Post-corona recovery plan taking shape as auto industry makes concrete recommendations to Commission

At EU level, the first tangible proposals to help Europe’s auto industry overcome the massive fallout of the COVID-19 pandemic, while facing the monumental challenge of making the transition to carbon-neutral mobility, were presented yesterday. The fact is that we are far from a done deal, as many hurdles still need to be overcome. Over the past few weeks our industry has made clear what exactly is needed for a successful restart of Europe’s auto sector.

Message from ACEA's Director General – May 2020

You might already have read that the European Commission presented an ambitious plan yesterday, which seeks to help the European economy to recover from the impact of the coronavirus. I was happy to see that the Commission recognises the massive challenges faced by automobile manufacturers across Europe and rightly acknowledges that the auto sector is one of the hardest hit by the coronavirus crisis.

However, it is disappointing to see that the proposed Recovery Package remains quite brief and vague on the instruments and financial means for the recovery of the European auto industry. As a sector representing the jobs of 13.8 million Europeans, we eagerly await clarity on when and how exactly some of the announced measures – such as fleet renewal schemes to make clean vehicles more affordable, the deployment of alternative fuels infrastructure and fast-tracking of the European Battery Alliance – will be implemented in practice.

Indeed, these discussions are far from over. That is exactly why I would like to provide a recap of all the concrete and immediate proposals that ACEA has made over the past few weeks.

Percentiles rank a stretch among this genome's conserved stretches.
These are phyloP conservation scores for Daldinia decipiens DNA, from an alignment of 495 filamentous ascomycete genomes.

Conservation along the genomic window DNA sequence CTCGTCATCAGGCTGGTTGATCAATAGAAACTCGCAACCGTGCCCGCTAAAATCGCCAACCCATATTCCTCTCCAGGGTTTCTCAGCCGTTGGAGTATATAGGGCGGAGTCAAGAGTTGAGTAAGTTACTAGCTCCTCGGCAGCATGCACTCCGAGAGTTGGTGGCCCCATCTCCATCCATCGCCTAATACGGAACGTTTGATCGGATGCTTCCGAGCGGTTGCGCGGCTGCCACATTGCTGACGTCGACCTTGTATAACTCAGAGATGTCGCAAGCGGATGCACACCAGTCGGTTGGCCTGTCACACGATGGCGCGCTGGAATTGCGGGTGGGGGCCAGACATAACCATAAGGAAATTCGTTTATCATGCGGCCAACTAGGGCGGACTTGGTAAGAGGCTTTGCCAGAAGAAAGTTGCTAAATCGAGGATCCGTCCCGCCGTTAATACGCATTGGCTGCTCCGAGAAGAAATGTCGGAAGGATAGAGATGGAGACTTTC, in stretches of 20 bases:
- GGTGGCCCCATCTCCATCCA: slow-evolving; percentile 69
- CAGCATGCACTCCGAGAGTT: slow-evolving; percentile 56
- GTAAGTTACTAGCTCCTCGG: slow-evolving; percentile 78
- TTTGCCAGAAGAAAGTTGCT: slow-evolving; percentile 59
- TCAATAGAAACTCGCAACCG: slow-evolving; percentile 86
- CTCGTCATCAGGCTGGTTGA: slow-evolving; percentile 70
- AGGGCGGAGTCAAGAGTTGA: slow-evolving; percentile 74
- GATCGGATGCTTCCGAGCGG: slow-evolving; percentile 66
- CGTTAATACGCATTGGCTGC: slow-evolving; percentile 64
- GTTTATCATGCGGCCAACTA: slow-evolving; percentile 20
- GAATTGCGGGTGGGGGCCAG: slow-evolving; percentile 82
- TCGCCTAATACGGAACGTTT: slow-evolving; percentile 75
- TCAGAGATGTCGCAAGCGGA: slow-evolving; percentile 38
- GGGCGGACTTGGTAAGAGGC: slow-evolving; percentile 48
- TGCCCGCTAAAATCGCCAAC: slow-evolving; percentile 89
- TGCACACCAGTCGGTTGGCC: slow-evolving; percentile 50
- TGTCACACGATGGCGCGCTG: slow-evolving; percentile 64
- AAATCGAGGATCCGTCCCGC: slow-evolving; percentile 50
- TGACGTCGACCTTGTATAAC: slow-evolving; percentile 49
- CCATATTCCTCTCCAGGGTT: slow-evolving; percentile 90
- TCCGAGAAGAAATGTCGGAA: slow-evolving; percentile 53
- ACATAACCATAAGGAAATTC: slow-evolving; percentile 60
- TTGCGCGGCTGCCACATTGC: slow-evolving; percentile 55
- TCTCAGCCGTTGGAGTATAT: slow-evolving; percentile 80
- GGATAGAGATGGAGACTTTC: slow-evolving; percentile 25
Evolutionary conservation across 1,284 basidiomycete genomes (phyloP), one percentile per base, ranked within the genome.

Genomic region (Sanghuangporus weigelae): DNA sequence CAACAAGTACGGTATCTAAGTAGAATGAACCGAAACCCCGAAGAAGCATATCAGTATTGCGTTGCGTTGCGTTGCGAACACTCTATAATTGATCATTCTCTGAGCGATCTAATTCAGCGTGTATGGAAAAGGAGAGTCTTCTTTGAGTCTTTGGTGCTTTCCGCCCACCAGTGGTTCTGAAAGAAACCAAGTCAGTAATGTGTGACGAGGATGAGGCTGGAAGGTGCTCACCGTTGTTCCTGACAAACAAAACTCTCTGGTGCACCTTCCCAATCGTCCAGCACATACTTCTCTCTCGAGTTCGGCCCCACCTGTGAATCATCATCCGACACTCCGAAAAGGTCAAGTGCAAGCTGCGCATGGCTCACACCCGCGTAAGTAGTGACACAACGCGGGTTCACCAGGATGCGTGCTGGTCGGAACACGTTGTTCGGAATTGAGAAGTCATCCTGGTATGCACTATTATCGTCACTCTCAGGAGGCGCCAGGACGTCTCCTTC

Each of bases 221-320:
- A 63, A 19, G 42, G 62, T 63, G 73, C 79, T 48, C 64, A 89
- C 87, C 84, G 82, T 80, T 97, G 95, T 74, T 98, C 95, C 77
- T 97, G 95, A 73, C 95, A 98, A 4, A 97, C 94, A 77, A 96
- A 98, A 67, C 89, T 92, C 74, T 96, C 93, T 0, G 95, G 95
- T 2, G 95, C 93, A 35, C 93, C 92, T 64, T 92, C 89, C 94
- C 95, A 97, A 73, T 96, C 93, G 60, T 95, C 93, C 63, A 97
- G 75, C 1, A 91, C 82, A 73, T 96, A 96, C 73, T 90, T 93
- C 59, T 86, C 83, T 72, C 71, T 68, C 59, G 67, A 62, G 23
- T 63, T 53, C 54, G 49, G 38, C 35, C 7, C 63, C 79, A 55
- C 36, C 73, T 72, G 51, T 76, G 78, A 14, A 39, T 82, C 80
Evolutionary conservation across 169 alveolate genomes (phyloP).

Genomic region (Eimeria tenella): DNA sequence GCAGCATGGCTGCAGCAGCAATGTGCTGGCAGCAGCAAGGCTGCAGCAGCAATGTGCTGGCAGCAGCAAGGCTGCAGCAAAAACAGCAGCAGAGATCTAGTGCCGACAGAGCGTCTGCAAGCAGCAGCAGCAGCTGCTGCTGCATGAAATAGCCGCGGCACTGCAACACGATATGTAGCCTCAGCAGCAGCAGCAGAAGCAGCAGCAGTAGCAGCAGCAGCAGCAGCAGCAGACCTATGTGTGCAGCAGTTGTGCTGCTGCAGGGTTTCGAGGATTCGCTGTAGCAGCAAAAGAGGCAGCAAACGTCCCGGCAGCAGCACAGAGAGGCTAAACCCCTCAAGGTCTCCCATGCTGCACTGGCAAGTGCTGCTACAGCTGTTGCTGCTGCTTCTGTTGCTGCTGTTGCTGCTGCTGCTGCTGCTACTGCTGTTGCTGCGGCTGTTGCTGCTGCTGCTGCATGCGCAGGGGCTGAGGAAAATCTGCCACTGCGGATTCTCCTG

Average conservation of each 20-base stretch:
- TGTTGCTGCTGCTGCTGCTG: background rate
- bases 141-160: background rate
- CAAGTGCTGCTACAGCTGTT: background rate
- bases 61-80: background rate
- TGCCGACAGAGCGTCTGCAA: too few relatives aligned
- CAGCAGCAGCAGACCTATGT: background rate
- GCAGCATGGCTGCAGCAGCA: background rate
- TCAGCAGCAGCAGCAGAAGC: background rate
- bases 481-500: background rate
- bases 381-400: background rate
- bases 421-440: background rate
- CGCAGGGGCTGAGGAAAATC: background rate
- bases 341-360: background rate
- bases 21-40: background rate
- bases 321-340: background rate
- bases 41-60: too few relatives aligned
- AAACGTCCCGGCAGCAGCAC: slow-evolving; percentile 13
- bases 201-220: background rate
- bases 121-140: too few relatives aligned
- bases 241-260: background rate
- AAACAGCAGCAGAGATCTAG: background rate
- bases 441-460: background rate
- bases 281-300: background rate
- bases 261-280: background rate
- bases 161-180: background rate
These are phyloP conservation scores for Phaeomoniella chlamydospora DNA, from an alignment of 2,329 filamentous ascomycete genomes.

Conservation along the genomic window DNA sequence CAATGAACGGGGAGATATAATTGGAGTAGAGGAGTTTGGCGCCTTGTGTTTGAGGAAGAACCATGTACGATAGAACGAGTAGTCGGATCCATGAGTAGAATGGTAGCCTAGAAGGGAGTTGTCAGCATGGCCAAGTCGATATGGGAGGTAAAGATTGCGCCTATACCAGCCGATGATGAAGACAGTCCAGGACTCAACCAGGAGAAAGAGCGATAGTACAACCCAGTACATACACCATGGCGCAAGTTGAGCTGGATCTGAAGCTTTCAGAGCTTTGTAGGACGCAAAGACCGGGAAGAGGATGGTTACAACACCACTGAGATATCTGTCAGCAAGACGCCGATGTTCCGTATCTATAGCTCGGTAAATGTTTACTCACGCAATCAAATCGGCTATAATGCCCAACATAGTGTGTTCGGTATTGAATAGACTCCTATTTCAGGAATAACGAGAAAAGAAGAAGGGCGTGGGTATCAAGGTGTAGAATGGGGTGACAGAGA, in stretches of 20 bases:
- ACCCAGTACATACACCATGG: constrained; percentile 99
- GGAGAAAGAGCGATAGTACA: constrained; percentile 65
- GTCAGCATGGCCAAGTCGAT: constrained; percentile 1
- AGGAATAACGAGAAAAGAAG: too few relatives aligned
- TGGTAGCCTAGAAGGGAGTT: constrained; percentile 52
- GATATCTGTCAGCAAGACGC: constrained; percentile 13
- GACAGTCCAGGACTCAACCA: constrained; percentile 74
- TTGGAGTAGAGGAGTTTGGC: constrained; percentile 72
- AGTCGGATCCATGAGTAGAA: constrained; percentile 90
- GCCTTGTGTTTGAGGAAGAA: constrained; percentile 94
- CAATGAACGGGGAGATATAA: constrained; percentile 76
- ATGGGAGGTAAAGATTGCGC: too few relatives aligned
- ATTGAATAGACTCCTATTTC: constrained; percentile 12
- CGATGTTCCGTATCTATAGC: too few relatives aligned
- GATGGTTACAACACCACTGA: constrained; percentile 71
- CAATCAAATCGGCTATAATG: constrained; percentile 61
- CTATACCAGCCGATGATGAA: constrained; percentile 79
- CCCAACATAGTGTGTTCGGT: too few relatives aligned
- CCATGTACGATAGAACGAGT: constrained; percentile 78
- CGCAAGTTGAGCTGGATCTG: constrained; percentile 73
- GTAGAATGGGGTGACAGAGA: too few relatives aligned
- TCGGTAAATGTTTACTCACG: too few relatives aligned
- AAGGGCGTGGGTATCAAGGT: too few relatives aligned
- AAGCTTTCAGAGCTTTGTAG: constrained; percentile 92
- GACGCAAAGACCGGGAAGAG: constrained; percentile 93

This month’s major milestone was the constructive discussion we had with Frans Timmermans, the Commission’s Executive Vice-President for the Green Deal, and Thierry Breton, Commissioner for Internal Market. We agreed with both Commissioners to jointly work on a strong and green re-launch of the automotive industry, with the aim of stimulating the wider European economy and bolstering the transformation to a carbon-neutral society in parallel.

At that occasion, I stressed that the number one priority of our industry is to revive the market, thereby enabling production to resume at normal levels again at manufacturing sites across the EU. Given the near-total collapse in vehicle sales since the coronavirus took hold of Europe, it will be crucial to provide strong market stimuli to enable vehicle makers to fully re-open production facilities and keep people in jobs.

The 15 CEOs and board members that participated in the conference call with Timmermans and Breton on behalf of ACEA re-iterated their plea for a coordinated re-start of activities and investments along the entire value chain. They explained that, although vehicle and component production is slowly starting to pick up again, there are still huge discrepancies among member states. This is greatly hampering the recovery of an industry that strongly depends on complex supply chains spanning right across the entire European continent.

Indeed, freshly-updated data that ACEA released earlier this month clearly demonstrates the sheer scale of our industry’s manufacturing footprint. This is a timely reminder, as some people tend to forget that 298 automobile assembly and engine production plants operate in Europe, 196 of which are situated within the European Union. Our new interactive map shows that 142 of those plants produce passenger cars, 38 make light commercial vehicles, 58 build heavy-duty vehicles, 58 produce buses, and 71 make engines in Europe.